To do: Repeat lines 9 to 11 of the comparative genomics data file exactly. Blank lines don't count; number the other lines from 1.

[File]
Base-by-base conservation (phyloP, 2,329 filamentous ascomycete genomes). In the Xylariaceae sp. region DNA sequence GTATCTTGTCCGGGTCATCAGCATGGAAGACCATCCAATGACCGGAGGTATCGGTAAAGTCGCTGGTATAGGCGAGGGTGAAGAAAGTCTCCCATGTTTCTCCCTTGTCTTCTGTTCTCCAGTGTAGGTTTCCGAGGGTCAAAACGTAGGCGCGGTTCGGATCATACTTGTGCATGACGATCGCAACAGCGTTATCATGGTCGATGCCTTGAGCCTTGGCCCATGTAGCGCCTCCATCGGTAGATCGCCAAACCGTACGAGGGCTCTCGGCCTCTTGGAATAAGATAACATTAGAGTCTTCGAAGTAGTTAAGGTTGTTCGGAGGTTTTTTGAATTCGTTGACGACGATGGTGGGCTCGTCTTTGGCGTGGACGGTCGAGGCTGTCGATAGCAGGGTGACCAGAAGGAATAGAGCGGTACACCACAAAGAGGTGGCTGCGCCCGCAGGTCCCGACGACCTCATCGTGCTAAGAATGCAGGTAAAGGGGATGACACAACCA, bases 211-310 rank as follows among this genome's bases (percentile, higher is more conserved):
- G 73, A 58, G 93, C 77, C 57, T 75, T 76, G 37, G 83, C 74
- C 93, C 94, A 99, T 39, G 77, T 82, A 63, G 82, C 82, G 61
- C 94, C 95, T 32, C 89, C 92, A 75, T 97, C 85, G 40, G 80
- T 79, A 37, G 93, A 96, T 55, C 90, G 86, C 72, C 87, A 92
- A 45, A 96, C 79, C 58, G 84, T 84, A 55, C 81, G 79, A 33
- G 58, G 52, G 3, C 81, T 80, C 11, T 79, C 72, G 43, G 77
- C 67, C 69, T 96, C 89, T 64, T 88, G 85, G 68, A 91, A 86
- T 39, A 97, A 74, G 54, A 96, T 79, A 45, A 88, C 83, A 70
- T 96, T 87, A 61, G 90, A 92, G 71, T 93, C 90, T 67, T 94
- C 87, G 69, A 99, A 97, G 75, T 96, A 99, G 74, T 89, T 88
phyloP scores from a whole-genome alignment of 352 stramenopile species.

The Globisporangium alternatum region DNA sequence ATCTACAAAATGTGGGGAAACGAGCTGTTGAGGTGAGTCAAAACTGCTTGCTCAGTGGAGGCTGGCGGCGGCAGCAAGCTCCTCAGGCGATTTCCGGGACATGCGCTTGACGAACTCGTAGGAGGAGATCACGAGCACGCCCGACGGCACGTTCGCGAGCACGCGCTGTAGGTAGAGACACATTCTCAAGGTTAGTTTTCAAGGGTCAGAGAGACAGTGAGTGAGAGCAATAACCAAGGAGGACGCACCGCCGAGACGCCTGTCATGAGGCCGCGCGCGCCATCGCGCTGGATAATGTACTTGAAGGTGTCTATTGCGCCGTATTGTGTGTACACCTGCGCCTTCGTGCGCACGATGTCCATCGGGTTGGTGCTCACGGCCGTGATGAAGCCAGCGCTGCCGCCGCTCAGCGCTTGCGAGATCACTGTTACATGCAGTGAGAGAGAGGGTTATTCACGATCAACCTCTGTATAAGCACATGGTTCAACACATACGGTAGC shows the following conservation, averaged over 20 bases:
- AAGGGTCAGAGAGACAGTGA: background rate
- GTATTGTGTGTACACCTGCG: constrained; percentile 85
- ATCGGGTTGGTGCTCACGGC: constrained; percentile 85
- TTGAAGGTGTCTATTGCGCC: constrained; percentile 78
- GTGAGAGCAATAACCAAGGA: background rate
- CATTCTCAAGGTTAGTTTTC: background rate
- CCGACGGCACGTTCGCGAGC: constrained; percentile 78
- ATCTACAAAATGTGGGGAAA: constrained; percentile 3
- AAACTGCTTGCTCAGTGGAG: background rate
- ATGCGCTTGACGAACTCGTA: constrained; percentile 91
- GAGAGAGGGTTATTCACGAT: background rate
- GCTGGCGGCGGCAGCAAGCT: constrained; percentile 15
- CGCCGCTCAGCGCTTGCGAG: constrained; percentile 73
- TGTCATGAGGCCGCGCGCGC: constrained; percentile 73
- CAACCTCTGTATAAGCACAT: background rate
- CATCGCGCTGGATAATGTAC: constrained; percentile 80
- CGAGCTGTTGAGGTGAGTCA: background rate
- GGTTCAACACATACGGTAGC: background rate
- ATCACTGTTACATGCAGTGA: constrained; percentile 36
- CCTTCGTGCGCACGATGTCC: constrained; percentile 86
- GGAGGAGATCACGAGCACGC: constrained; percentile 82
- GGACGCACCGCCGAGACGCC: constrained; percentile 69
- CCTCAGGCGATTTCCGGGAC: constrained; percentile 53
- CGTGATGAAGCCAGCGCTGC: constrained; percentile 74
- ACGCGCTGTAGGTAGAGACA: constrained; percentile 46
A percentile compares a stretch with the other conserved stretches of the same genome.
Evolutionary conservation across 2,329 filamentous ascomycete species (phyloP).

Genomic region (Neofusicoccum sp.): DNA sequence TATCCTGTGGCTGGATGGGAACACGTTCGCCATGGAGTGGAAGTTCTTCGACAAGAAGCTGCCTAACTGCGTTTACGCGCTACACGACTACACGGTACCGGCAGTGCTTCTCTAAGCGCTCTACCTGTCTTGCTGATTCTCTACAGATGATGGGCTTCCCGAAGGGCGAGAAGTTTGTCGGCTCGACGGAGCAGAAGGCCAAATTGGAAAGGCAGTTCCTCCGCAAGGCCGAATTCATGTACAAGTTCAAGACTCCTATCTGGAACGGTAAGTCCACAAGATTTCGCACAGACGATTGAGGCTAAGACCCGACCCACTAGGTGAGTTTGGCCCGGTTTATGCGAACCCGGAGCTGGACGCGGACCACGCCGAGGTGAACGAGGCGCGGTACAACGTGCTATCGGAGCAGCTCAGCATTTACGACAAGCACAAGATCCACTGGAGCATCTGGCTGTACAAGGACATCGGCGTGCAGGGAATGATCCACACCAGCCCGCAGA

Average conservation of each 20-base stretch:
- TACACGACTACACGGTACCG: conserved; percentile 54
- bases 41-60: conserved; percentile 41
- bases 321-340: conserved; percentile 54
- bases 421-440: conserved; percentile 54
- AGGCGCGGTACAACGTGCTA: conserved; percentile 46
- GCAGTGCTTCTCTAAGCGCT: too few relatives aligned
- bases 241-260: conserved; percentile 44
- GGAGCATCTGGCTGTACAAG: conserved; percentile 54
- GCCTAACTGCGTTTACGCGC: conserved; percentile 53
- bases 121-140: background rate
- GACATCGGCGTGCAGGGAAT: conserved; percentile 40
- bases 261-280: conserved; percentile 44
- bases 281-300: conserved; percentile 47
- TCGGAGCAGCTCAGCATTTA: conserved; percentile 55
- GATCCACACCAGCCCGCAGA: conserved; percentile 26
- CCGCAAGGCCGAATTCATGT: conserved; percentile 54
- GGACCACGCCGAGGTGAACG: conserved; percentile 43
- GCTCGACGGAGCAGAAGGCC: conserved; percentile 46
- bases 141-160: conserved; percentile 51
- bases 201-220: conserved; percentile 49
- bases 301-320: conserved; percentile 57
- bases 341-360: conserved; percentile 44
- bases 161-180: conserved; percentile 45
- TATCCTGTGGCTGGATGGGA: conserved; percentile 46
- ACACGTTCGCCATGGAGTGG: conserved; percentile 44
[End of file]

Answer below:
- T 39, A 97, A 74, G 54, A 96, T 79, A 45, A 88, C 83, A 70
- T 96, T 87, A 61, G 90, A 92, G 71, T 93, C 90, T 67, T 94
- C 87, G 69, A 99, A 97, G 75, T 96, A 99, G 74, T 89, T 88